A spate of recent legislation and IRS guidance promises to make 2021 an active year for any employer seeking to provide its employees with a competitive array of employee benefits.  My “top 5” list of employee benefits that an employer should introduce or enhance in 2021, to improve retention and/or recruitment, is set forth below:

  1. Student Loan Repayment by Employer under an Educational Assistance Program.

If there is one request that millennials and younger workers make repeatedly to their employers, it is this: Help us pay down our college/graduate school student loan debt!  Under the Coronavirus Aid, Relief, and Economic Securities Act of 2020 (known as the CARES Act), as amended by the Consolidated Appropriations Act of 2021 (the “CAA”), an employer may pay up to $5,250 annually of an employee’s qualified higher education expenses.  Such payments are excludible from the employee’s wages for federal income and FICA (Social Security and Medicare) tax purposes.  This pre-tax student loan repayment program runs through December 31, 2025.

An employer seeking to provide this benefit must establish a written “educational assistance program.”  The Employee Benefits Practice Group at Jackson Lewis can help an employer prepare such a document.  Think of it as a “handbook” for educational assistance, just shorter, generally limited to IRS-required provisions!

  1. Student Loan Repayment by Employee under a 529 Plan.

Many parents use a 529 plan to save for the college education of their children.  Although the contributions are made on an after-tax basis, the earnings are distributed tax-free to the extent the principal and earnings are used to pay for qualifying college expenses, for instance, tuition, room and board, and books.

The Setting Every Community Up for Retirement Enhancement Act of 2019 (the “SECURE Act”) amended Section 529 of the Internal Revenue Code to permit an individual to use up to $10,000 to make qualified student loan repayments on a tax-free basis  The $10,0000 limit is an aggregate lifetime limit.

An employer could make this option available to its employees via payroll withholding and even could consider “matching” employee contributions used to repay student loans.  And if the matching is done under an educational assistance program (see 1, above), the first $5,250 in employer contributions will be tax-free to the employee!

  1. Carryover of Health and Dependent Care Flexible Spending Account (“FSA”) Amounts from 2020 and 2021 to 2021 and 2022, Respectively.

Health and dependent care FSAs typically have a “use it or lose it rule” under which amounts remaining in the account at the end of the plan year (plus any grace period, which must be limited to 2 ½ months after the end of the plan year) are forfeited.  The CAA amends the Internal Revenue Code to provide an employer with the option of adding a carryover provision or extending the grace period for expenses to be incurred.  Under the carryover provision, an employer may permit participants to carry over unused funds from 2020 to 2021 and from 2021 to 2022.  Under the grace period provision, for a calendar year plan, the 2020 grace period may be extended from March 15, 2021, to December 31, 2021, and the 2021 grace period may be extended from March 15, 2022, to December 31, 2022.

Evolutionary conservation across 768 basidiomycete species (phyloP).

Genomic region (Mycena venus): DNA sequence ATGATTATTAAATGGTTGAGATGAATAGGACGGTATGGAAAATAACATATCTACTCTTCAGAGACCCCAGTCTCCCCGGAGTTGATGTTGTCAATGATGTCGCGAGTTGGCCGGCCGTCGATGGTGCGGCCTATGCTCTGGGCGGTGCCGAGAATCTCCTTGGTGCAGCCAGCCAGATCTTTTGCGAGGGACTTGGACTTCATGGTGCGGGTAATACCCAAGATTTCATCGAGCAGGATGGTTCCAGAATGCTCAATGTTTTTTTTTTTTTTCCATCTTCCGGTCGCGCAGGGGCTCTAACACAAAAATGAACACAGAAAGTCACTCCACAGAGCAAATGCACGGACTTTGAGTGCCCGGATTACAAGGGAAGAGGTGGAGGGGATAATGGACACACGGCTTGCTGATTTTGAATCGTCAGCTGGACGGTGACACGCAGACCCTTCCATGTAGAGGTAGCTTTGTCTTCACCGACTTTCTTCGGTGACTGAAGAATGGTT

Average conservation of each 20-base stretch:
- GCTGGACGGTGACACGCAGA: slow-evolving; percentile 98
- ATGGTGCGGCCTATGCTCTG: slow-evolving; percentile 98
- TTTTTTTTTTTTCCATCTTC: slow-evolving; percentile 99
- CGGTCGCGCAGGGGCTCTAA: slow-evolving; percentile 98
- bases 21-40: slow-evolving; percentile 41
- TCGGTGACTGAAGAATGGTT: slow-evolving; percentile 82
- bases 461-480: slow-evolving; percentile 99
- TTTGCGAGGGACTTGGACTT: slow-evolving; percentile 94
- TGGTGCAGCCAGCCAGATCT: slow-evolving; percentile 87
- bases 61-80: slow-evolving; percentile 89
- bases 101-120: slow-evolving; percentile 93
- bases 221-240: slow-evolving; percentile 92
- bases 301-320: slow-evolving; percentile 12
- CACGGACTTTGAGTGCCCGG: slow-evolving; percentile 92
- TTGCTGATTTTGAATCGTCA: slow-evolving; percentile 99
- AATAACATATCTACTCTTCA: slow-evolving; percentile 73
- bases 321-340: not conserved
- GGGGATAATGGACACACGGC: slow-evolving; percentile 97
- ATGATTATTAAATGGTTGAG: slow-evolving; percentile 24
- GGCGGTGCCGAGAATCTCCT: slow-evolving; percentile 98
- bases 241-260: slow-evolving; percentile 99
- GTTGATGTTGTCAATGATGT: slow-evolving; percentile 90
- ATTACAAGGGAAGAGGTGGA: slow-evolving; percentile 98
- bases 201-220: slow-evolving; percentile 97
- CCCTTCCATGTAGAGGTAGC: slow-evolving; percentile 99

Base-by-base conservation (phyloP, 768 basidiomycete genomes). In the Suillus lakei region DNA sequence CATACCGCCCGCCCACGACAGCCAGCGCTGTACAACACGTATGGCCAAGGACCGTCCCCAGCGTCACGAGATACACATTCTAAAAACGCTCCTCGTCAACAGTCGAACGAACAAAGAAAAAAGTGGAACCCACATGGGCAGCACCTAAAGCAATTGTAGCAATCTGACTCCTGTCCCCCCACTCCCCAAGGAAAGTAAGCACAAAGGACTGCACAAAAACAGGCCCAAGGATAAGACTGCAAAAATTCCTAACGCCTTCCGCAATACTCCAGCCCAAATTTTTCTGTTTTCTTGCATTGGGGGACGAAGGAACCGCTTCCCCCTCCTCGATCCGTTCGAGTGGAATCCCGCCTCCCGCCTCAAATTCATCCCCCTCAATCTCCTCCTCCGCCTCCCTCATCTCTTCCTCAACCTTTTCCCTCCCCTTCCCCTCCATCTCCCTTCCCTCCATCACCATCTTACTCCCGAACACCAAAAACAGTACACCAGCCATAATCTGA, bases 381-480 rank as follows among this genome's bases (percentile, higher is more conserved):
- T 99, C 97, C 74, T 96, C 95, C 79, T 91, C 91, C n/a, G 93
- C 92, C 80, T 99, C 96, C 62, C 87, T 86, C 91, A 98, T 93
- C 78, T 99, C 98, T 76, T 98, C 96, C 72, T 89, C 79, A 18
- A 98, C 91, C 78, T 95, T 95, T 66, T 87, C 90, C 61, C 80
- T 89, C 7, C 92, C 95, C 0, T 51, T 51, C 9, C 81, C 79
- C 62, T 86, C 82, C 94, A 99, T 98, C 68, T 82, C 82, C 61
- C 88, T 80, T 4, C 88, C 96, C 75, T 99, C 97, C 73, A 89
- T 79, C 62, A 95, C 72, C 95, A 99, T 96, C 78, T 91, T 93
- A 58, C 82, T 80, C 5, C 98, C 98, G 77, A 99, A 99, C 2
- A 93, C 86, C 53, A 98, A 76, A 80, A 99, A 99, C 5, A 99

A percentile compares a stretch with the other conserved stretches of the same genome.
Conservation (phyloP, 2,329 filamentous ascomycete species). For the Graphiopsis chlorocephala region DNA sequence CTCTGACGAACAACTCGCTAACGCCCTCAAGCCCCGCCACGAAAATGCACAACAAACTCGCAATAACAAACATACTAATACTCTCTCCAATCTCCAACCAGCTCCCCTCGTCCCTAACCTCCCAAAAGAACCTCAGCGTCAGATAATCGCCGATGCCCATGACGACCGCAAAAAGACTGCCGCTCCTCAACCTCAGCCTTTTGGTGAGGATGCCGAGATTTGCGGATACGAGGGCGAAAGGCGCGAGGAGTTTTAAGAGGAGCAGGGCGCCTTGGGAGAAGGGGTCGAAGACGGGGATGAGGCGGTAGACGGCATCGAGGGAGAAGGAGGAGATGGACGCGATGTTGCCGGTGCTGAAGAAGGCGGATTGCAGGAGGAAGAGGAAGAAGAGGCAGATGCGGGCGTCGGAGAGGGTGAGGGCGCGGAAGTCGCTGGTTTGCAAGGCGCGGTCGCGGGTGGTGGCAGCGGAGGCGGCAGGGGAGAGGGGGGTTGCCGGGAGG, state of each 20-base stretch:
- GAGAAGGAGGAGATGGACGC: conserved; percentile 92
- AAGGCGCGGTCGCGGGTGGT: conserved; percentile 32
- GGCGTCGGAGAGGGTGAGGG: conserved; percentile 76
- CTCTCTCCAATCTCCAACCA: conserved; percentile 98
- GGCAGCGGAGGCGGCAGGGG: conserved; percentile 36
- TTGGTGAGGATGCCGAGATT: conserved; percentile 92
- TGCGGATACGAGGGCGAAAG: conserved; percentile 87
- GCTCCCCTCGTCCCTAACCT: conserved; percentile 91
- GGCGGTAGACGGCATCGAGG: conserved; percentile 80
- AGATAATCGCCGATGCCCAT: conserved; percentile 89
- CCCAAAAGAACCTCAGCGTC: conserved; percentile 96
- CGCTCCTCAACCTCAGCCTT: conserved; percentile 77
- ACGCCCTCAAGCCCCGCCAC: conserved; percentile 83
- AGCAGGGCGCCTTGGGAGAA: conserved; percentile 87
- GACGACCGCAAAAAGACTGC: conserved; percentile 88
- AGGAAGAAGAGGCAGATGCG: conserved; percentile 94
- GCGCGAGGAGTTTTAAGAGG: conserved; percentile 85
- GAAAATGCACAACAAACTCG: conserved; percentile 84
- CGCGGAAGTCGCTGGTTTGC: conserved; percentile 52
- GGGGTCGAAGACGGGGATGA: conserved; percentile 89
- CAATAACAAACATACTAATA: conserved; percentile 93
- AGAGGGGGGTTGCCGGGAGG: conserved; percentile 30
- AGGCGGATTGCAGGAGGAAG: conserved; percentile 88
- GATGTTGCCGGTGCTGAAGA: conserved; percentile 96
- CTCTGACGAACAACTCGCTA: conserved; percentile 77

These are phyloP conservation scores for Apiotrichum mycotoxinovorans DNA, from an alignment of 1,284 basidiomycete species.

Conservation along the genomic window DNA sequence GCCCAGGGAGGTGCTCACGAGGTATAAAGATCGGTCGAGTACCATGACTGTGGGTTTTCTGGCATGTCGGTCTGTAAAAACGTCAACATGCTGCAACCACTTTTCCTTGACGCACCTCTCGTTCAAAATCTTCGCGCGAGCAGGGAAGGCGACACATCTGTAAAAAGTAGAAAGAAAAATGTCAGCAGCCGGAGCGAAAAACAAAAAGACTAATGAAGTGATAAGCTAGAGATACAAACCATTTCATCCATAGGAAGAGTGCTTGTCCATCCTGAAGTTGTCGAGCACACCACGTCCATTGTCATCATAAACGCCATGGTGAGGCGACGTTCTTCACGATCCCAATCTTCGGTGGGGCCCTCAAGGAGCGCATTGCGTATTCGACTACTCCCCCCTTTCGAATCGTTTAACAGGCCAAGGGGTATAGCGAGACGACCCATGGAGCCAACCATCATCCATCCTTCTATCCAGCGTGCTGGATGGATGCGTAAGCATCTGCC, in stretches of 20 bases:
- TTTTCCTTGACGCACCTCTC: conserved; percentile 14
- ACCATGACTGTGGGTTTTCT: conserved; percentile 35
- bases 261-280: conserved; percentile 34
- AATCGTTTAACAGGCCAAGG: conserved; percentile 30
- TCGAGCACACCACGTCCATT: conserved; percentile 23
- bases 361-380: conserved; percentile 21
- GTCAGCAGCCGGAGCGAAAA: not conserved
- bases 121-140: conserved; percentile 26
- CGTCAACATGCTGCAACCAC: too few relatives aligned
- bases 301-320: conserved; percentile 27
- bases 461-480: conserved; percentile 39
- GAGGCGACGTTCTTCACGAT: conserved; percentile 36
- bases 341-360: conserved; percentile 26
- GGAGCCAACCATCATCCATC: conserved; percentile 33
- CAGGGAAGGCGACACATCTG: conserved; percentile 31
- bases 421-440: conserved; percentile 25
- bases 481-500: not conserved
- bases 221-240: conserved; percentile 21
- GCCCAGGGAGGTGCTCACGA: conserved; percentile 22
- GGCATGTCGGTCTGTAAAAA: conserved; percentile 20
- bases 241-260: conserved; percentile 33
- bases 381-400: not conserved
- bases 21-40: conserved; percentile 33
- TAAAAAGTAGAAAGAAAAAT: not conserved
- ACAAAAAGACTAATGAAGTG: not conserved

The benefit of either approach to employees in the age of COVID is obvious: Employees have more time to use their contributions, a meaningful benefit to employees incurring out-of-pocket COVID-related costs and employees whose children could not attend daycare due to the pandemic.

  1. Setting Up a 401(k) Plan and Obtaining a Tax Credit for Doing So.

Employees expect their employers to provide them with a retirement benefit.  The “market” retirement benefit is a 401(k) plan.

Before the SECURE Act, a small business could qualify for a federal tax credit in connection with establishing a 401(k) plan.  The credit was the lesser of (1) 50% of “qualified startup costs” or (2) $500.

Under the SECURE Act, a small business can receive a tax credit for establishing a new 401(k) plan or adding an automatic enrollment provision to an existing or new 401k) plan.  In the case of establishing a new plan, the tax credit equals the greater of (1) $500 or (2) the lesser of (A) $250 multiplied by the number of non-highly compensated employees (for 2021, those earning not more than $130,000 in 2020) or (B) $5,000.  In the case of adding an automatic enrollment feature, the tax credit is equal to $500.  These credits are available for up to three years, meaning that an employer can qualify for $5,500 for each of the first three years, for a total of $16,500.

  1. Penalty-Free Withdrawals from 401(k) Plan to Pay for Birth or Adoption of a Child.

The SECURE Act permits an employer to amend its qualified defined contribution retirement plan, e.g., its 401(k) plan, to permit an employee to withdraw up to $5,000 to pay for expenses incurred in connection with the birth or adoption of a child without triggering the 10% tax on pre-age 59 ½ withdrawals.  For the exemption to apply, the withdrawal must occur during the one-year period following the birth or adoption.

IRS guidance clarifies that the $5,000 limit applies to each child born or adopted.  For instance, if an employee or the employee’s spouse has twins, the limit is $10,0000.

To make this benefit available to its employees, an employer would need to amend its retirement plan accordingly.  The deadline for a calendar year plan is December 31, 2022.  Most employers can obtain a copy of a form amendment from their plan providers.

We are available to help plan administrators understand and implement these options.  Please contact a team member or the Jackson Lewis attorney with whom you regularly work if you have questions or need assistance.